A blend of memoir, cookbook and reality show, Kathleen Flinn’s “The Kitchen Counter Cooking School” reminded me how satisfying it can be to cook with nutritious and flavorful ingredients using easy techniques.
She modeled her book after a reality TV show. Flinn had been wondering how to best use her culinary degree. She wanted to motivate, teach and inspire people to cook. Then one evening she tuned into “What Not to Wear.” On the show, participants opened their closets to a fashion expert, who tutored them on how to dress, and transformed them from dowdy to dashing. Using this show as a starting point, Flinn’s idea was to recruit self-identified culinary novices, examine their pantries, refrigerators and freezers, teach them basic cooking techniques, and transform them into “fearless home cooks.”
At first I didn’t see the connection between the two topics. What does dressing have to do with cooking? However as I thought about it, I realized they share many attributes. We must dress and eat day in and day out. Each requires a budget. And no one wants to waste money on buying the wrong thing. Who among us hasn’t found some garment in the back of a closet or some vegetable in the back of the refrigerator that we’ve forgotten? I can’t count the times that with good intentions I bought cauliflower or cabbage, only to let it rot in my refrigerator.
Having the basics in your closet helps you put together a stylish look. And the same goes for the kitchen; a pantry and refrigerator stocked with basic ingredients is the first step to creating a flavorful and nutritious meal.
Dressing attractively causes us to feel good about ourselves. Eating wholesome food does the same. So I see the connection between “What not to wear” and “What not to eat.”
Most of us don’t rely on recipes when it comes to clothes. Personal taste leads us to a particular color, certain accessories and a hip or classic style. We use an intuitive approach to matching colors and combining patterns. However In the kitchen, we seem to have less confidence in our ability. This is what I love about Flinn’s book. She shows us how to put a meal together without a recipe which encourages creativity and makes cooking fun.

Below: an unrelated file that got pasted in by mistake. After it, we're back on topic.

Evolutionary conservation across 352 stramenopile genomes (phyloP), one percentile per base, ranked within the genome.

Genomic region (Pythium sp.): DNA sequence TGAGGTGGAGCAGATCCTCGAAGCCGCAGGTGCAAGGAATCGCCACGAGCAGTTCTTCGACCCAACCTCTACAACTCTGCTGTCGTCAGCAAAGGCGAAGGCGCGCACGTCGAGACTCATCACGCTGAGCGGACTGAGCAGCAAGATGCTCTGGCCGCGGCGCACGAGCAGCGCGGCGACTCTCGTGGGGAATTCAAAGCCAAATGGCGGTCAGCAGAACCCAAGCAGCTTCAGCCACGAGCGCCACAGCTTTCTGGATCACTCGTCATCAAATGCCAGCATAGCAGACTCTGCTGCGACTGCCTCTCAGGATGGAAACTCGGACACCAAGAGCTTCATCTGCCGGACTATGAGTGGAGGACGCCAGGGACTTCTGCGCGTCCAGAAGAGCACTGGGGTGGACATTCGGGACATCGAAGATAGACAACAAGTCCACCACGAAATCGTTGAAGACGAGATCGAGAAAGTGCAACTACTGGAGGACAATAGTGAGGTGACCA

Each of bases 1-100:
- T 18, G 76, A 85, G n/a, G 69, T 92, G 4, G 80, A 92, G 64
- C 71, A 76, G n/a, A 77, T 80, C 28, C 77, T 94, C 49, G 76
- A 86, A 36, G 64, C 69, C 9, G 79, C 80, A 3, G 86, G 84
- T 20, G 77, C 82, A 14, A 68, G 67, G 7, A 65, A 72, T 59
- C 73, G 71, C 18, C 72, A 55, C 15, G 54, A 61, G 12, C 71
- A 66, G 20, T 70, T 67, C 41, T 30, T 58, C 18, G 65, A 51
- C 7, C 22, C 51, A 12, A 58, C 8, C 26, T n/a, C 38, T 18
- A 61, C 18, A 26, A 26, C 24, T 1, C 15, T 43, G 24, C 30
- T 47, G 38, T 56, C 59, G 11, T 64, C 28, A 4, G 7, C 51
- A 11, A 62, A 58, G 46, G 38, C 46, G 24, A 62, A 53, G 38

If you are looking for ways to reduce your consumption of processed food, eat more nutritiously, cook more creatively and cut your food budget, this book is for you.
Five Take-Aways from “The Kitchen Counter Cooking School.”
- Maximize flavor with Flinn’s “flavor splashes,” a blend of a few ingredients from a particular cuisine. For example to make her “Asian Ginger Splash,” blend 2 teaspoons of sesame oil, I teaspoon fresh grated ginger or a couple of pinches of dried ginger, a few squeezes of lime juice and 1 teaspoon of soy sauce. Heat through for 3 minutes. Serve on steamed vegetables.
- Save money by making your own bread, soup, sauces and vinaigrette. Buy a whole chicken rather than a package of boneless skinless chicken breasts. One chicken can provide several meals. Use the bones to make chicken stock.
- Stop waste by planning meals. Use older foods first. Instead of throwing away that cauliflower that’s looking ‘tired’, add it to home-made soup.
- Use leftovers and you will save money and contribute to a better world. According to Flinn, people In the United States throw away about 40% of the food produced for consumption. When that food goes into landfills to rot, it emits methane gas, more toxic than carbon monoxide.
- Avoid processed food. Boxed food products, such as Hamburger Helper or Rice-a-Roni, are created “primarily to stimulate consumption.” Maximizing nutrition is an afterthought. Eating simpler foods that are more flavorful, with more fiber and nutrients, means we are satisfied with fewer calories and eat a healthier diet.
I recommend this book to anyone looking for strategies for creating healthy, flavorful, home-cooked meals while saving time and money.
This is a recipe I created using Kathleen Flinn’s “Fish en Papillote, or Baked in Paper.” Rather than offering exact recipes, Flinn’s approach invites creativity by offering general instructions. Hope you enjoy.
Sole & Asparagus in Parchment
6 ounce Petrale sole fillet
2 asparagus spears, cut diagonally into ¼ inch pieces
1 carrot, julienned (cut in thin sticks)
1/8 cup onion, diced
¼ cup sugar snap peas
½ tablespoon olive oil
1 teaspoon oregano
Salt and pepper to taste
Juice from half a lemon
Preheat oven to 400F
On a 10 by 12 inch sheet of parchment paper, place sole fillet. Drizzle olive oil and lemon juice over fish, sprinkle with salt and pepper. Place asparagus, carrots, onion and pea pods on top of fish. Season with salt, pepper and oregano.
Fold parchment paper vertically and make 2 folds, and then twist ends.
Put on baking sheet and place in oven for 20 minutes at 400 F.
Serve with ½ cup quinoa